Article

Lucian Reinfandt

North African Islamic intellectual and historian, was one of the most remarkable, yet nonauthoritative thinkers of Islam. Scholar and politician, ʿAbd al-Rahman ibn Khaldun was the author of the book al-Muqaddimah Introduction which earned him fame as the first sociologist of Islam and inventor of Arabic historical thought even precursor of modern anthropology by many In the course of a remarkable political career he offered his services to several rulers and courts all over the North African continent and Spain thus giving proof of the cultural unity still present in the Islamic world in the fourteenth century despite all political fragmentation at that time He served in Tunis 1347 1350 Moroccan Fez 1350 1352 1354 1362 and 1372 1375 Algerian Bougie 1353 1354 and 1365 1366 Spanish Granada 1362 1365 and 1375 and Algerian Tlemcen 1375 After four years of retreat in western Algeria a result of the persistent ...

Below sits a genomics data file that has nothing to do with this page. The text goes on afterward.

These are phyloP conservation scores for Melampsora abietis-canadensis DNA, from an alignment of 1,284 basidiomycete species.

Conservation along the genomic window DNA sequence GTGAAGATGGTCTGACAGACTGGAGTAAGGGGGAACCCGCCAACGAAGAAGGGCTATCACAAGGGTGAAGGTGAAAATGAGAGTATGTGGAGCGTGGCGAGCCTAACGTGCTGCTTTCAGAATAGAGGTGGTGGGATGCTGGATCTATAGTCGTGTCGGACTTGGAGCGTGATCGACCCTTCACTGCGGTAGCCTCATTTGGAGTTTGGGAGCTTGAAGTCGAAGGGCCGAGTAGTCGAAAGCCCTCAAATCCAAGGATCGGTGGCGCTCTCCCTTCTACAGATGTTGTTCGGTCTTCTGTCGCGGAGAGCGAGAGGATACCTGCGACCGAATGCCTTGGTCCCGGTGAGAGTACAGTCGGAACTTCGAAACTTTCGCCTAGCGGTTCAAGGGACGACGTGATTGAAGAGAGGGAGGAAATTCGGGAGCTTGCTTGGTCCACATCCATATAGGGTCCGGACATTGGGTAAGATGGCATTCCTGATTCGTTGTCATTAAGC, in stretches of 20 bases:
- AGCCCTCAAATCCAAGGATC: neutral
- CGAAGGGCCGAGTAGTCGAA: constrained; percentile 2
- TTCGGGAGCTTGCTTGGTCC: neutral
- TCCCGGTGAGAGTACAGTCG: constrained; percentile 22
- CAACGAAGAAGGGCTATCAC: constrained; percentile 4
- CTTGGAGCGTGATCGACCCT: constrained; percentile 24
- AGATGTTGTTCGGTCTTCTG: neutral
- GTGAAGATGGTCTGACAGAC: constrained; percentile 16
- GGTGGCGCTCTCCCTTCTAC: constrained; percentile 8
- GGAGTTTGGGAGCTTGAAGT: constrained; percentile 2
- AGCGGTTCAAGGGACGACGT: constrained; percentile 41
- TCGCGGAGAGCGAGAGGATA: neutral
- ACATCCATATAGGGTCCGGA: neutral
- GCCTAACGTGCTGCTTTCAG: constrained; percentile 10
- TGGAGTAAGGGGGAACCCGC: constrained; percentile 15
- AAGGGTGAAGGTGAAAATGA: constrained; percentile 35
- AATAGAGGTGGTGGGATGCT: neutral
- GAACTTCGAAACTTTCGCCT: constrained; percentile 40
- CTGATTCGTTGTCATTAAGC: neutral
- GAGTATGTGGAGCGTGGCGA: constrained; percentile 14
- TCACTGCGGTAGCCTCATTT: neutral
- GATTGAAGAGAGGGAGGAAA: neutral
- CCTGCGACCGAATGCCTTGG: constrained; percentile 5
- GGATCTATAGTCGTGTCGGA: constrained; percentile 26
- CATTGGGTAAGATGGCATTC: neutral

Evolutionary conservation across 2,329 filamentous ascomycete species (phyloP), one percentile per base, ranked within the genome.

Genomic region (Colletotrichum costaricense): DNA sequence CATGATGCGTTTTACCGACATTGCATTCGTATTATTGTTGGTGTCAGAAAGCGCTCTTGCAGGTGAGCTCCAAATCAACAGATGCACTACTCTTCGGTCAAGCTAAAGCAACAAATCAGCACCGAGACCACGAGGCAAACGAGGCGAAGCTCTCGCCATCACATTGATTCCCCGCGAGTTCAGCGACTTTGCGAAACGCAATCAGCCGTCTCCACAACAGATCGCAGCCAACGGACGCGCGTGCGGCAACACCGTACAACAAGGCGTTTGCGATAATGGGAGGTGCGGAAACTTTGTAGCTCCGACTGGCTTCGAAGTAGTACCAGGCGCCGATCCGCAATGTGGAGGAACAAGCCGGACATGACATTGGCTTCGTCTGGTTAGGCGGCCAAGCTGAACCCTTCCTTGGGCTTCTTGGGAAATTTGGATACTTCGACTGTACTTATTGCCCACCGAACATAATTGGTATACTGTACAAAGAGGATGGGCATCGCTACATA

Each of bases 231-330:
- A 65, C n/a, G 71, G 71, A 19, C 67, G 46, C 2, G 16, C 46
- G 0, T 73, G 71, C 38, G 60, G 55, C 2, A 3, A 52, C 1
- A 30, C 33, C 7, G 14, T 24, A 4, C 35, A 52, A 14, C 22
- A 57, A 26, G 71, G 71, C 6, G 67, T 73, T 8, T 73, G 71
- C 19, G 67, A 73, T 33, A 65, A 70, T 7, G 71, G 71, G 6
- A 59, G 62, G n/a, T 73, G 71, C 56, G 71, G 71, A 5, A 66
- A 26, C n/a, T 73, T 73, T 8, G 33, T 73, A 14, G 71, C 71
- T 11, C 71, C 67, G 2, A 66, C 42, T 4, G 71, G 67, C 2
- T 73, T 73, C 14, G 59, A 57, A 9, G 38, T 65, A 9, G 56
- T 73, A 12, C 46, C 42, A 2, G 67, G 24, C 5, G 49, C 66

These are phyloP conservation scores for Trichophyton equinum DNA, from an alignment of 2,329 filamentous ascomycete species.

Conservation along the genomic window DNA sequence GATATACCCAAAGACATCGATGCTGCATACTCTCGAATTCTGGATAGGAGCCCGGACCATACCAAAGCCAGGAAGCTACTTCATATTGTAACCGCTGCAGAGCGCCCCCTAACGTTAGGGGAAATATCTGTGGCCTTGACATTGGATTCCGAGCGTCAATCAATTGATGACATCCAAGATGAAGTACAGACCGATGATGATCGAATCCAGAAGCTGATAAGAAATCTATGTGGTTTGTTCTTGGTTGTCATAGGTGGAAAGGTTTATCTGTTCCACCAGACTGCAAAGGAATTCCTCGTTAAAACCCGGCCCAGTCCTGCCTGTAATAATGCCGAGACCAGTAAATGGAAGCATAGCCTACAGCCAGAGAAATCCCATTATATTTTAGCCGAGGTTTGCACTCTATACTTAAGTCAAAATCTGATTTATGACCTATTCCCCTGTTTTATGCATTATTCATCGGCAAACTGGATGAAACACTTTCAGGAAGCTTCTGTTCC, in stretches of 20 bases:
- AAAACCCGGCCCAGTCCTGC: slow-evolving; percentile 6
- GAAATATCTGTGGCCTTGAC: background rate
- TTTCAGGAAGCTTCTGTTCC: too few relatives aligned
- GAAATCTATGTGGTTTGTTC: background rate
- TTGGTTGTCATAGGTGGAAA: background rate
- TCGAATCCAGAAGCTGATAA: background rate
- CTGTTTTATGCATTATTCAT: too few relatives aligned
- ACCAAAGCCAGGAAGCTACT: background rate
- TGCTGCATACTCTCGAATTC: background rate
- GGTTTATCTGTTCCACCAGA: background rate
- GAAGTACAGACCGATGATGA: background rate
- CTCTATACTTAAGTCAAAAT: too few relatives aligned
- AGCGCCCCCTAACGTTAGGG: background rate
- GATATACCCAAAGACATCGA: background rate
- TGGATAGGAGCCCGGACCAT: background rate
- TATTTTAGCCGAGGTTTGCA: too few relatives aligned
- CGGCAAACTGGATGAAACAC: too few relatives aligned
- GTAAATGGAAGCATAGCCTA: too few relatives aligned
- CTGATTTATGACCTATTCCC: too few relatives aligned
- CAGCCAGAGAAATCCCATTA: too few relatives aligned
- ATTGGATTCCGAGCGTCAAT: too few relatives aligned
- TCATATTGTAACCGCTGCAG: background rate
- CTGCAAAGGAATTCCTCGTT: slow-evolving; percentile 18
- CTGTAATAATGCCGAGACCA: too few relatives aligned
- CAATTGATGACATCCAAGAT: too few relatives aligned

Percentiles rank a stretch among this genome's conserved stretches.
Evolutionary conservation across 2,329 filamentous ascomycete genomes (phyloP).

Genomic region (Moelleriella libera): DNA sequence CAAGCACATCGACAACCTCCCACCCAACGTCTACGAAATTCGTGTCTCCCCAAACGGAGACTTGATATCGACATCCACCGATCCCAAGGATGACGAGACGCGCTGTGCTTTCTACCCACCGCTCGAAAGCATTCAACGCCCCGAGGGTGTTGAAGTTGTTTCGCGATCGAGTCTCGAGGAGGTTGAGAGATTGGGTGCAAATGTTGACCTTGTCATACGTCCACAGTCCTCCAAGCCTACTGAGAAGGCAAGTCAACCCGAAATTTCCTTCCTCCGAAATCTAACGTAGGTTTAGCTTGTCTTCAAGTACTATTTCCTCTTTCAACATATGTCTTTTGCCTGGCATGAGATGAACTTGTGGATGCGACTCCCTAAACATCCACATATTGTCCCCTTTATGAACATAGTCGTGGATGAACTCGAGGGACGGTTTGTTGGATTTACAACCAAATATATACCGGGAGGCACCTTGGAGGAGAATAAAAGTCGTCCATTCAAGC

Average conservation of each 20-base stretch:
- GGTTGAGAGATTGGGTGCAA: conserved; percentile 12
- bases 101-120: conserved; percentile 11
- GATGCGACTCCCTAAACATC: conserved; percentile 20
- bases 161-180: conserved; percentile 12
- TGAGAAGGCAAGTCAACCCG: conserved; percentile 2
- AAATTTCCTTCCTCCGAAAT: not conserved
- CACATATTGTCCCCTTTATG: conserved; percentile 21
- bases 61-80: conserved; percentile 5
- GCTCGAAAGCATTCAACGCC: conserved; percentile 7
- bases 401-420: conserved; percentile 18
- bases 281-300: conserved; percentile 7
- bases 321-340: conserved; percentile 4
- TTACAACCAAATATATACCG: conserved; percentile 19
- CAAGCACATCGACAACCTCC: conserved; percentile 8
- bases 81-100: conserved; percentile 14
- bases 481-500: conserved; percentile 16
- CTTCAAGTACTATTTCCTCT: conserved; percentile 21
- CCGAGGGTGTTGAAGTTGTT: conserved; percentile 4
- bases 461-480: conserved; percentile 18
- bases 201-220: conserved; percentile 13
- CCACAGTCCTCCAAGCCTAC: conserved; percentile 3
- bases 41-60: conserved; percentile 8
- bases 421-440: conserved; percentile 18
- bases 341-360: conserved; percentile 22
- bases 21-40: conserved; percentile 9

Article

Marian Aguiar

Ibn Khaldun wrote a monumental history of North Africa, the Kitab al-Ibar. But his most significant contribution, in the eyes of many contemporary scholars, is the Muqaddimah, perhaps the first systematic philosophical study of history and society. Ibn Khaldun was born in Tunis in the region of Tunisia to a family that for centuries had played a prominent political role in Andalusia, or southern Spain, before fleeing to North Africa to escape the Christian reconquest. As a young man he received a formal education in the Qur’an (Koran), Arabic poetry and Islamic law, preparing him for a life among the ruling class of North Africa. In 1349 both his mother and father died as the black plague ravaged Tunis. As a young married man, Ibn Khaldun joined the royal court in Tunis, and later in Fès, Morocco After a rebellion upset the court he was accused of treason and ...

Article